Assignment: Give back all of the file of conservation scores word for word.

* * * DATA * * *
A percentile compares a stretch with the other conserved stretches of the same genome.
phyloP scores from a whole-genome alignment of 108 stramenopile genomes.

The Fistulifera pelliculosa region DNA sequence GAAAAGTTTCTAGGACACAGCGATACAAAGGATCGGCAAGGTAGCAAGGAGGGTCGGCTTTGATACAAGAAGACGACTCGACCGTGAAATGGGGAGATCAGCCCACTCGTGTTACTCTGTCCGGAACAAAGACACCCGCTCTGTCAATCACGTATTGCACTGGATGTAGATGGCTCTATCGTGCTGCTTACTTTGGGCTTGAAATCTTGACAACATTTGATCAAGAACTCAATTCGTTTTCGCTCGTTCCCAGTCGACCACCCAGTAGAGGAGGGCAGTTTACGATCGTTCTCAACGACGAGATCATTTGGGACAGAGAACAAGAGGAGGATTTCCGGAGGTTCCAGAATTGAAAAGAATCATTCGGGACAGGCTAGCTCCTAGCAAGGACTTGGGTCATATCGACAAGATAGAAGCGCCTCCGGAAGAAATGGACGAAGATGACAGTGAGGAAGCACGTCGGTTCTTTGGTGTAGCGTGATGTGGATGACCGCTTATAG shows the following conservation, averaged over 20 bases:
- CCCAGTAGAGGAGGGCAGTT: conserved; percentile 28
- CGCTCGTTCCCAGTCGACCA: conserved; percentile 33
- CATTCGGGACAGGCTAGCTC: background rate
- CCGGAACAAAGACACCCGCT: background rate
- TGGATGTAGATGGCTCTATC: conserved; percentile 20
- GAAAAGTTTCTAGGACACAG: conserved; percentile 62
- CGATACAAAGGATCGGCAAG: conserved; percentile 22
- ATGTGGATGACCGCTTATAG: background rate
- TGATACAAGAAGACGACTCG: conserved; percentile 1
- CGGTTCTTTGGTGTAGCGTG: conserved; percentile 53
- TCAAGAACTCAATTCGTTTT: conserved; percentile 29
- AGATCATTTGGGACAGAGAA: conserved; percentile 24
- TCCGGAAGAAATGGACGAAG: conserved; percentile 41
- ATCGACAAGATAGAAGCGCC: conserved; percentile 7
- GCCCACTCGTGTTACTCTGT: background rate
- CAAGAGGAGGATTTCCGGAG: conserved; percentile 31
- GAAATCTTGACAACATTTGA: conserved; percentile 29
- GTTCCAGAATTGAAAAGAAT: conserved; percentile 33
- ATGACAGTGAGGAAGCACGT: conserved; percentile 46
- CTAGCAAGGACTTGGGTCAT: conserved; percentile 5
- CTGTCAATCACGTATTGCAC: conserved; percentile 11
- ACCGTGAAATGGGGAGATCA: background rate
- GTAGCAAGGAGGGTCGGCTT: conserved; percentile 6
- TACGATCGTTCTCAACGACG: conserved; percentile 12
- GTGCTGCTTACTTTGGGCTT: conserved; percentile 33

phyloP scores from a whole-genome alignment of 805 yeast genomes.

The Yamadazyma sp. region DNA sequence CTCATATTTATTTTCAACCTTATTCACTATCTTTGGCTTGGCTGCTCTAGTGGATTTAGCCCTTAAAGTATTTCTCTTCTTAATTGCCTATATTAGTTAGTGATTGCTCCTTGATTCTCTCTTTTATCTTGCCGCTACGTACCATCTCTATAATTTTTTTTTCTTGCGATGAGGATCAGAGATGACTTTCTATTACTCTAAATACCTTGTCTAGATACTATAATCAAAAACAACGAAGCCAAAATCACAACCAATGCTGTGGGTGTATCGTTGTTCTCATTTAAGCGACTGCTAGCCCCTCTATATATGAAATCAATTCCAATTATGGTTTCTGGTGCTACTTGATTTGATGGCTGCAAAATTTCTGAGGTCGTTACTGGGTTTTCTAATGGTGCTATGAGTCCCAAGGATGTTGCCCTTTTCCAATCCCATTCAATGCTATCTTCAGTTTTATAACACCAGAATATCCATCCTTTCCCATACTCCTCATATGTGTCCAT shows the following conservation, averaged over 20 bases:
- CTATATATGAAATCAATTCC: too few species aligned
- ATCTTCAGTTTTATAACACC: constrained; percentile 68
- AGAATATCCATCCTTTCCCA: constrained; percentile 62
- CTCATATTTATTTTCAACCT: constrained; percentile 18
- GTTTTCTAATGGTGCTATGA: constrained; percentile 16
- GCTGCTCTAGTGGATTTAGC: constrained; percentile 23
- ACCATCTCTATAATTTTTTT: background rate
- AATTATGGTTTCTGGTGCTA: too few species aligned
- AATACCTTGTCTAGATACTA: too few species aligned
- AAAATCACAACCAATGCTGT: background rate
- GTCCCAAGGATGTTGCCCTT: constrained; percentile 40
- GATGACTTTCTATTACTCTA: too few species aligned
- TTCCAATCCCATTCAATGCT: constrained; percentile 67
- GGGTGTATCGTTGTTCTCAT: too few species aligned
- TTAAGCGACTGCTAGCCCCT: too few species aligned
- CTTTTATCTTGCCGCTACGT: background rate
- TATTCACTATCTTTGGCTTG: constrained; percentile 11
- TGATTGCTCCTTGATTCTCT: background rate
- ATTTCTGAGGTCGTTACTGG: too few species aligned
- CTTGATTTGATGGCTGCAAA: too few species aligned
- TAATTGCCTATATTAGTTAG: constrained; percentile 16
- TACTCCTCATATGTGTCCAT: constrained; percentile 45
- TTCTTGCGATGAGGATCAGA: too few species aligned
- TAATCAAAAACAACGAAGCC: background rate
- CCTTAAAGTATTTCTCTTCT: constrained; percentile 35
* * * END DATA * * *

A percentile compares a stretch with the other conserved stretches of the same genome.
phyloP scores from a whole-genome alignment of 108 stramenopile genomes.

The Fistulifera pelliculosa region DNA sequence GAAAAGTTTCTAGGACACAGCGATACAAAGGATCGGCAAGGTAGCAAGGAGGGTCGGCTTTGATACAAGAAGACGACTCGACCGTGAAATGGGGAGATCAGCCCACTCGTGTTACTCTGTCCGGAACAAAGACACCCGCTCTGTCAATCACGTATTGCACTGGATGTAGATGGCTCTATCGTGCTGCTTACTTTGGGCTTGAAATCTTGACAACATTTGATCAAGAACTCAATTCGTTTTCGCTCGTTCCCAGTCGACCACCCAGTAGAGGAGGGCAGTTTACGATCGTTCTCAACGACGAGATCATTTGGGACAGAGAACAAGAGGAGGATTTCCGGAGGTTCCAGAATTGAAAAGAATCATTCGGGACAGGCTAGCTCCTAGCAAGGACTTGGGTCATATCGACAAGATAGAAGCGCCTCCGGAAGAAATGGACGAAGATGACAGTGAGGAAGCACGTCGGTTCTTTGGTGTAGCGTGATGTGGATGACCGCTTATAG shows the following conservation, averaged over 20 bases:
- CCCAGTAGAGGAGGGCAGTT: conserved; percentile 28
- CGCTCGTTCCCAGTCGACCA: conserved; percentile 33
- CATTCGGGACAGGCTAGCTC: background rate
- CCGGAACAAAGACACCCGCT: background rate
- TGGATGTAGATGGCTCTATC: conserved; percentile 20
- GAAAAGTTTCTAGGACACAG: conserved; percentile 62
- CGATACAAAGGATCGGCAAG: conserved; percentile 22
- ATGTGGATGACCGCTTATAG: background rate
- TGATACAAGAAGACGACTCG: conserved; percentile 1
- CGGTTCTTTGGTGTAGCGTG: conserved; percentile 53
- TCAAGAACTCAATTCGTTTT: conserved; percentile 29
- AGATCATTTGGGACAGAGAA: conserved; percentile 24
- TCCGGAAGAAATGGACGAAG: conserved; percentile 41
- ATCGACAAGATAGAAGCGCC: conserved; percentile 7
- GCCCACTCGTGTTACTCTGT: background rate
- CAAGAGGAGGATTTCCGGAG: conserved; percentile 31
- GAAATCTTGACAACATTTGA: conserved; percentile 29
- GTTCCAGAATTGAAAAGAAT: conserved; percentile 33
- ATGACAGTGAGGAAGCACGT: conserved; percentile 46
- CTAGCAAGGACTTGGGTCAT: conserved; percentile 5
- CTGTCAATCACGTATTGCAC: conserved; percentile 11
- ACCGTGAAATGGGGAGATCA: background rate
- GTAGCAAGGAGGGTCGGCTT: conserved; percentile 6
- TACGATCGTTCTCAACGACG: conserved; percentile 12
- GTGCTGCTTACTTTGGGCTT: conserved; percentile 33

phyloP scores from a whole-genome alignment of 805 yeast genomes.

The Yamadazyma sp. region DNA sequence CTCATATTTATTTTCAACCTTATTCACTATCTTTGGCTTGGCTGCTCTAGTGGATTTAGCCCTTAAAGTATTTCTCTTCTTAATTGCCTATATTAGTTAGTGATTGCTCCTTGATTCTCTCTTTTATCTTGCCGCTACGTACCATCTCTATAATTTTTTTTTCTTGCGATGAGGATCAGAGATGACTTTCTATTACTCTAAATACCTTGTCTAGATACTATAATCAAAAACAACGAAGCCAAAATCACAACCAATGCTGTGGGTGTATCGTTGTTCTCATTTAAGCGACTGCTAGCCCCTCTATATATGAAATCAATTCCAATTATGGTTTCTGGTGCTACTTGATTTGATGGCTGCAAAATTTCTGAGGTCGTTACTGGGTTTTCTAATGGTGCTATGAGTCCCAAGGATGTTGCCCTTTTCCAATCCCATTCAATGCTATCTTCAGTTTTATAACACCAGAATATCCATCCTTTCCCATACTCCTCATATGTGTCCAT shows the following conservation, averaged over 20 bases:
- CTATATATGAAATCAATTCC: too few species aligned
- ATCTTCAGTTTTATAACACC: constrained; percentile 68
- AGAATATCCATCCTTTCCCA: constrained; percentile 62
- CTCATATTTATTTTCAACCT: constrained; percentile 18
- GTTTTCTAATGGTGCTATGA: constrained; percentile 16
- GCTGCTCTAGTGGATTTAGC: constrained; percentile 23
- ACCATCTCTATAATTTTTTT: background rate
- AATTATGGTTTCTGGTGCTA: too few species aligned
- AATACCTTGTCTAGATACTA: too few species aligned
- AAAATCACAACCAATGCTGT: background rate
- GTCCCAAGGATGTTGCCCTT: constrained; percentile 40
- GATGACTTTCTATTACTCTA: too few species aligned
- TTCCAATCCCATTCAATGCT: constrained; percentile 67
- GGGTGTATCGTTGTTCTCAT: too few species aligned
- TTAAGCGACTGCTAGCCCCT: too few species aligned
- CTTTTATCTTGCCGCTACGT: background rate
- TATTCACTATCTTTGGCTTG: constrained; percentile 11
- TGATTGCTCCTTGATTCTCT: background rate
- ATTTCTGAGGTCGTTACTGG: too few species aligned
- CTTGATTTGATGGCTGCAAA: too few species aligned
- TAATTGCCTATATTAGTTAG: constrained; percentile 16
- TACTCCTCATATGTGTCCAT: constrained; percentile 45
- TTCTTGCGATGAGGATCAGA: too few species aligned
- TAATCAAAAACAACGAAGCC: background rate
- CCTTAAAGTATTTCTCTTCT: constrained; percentile 35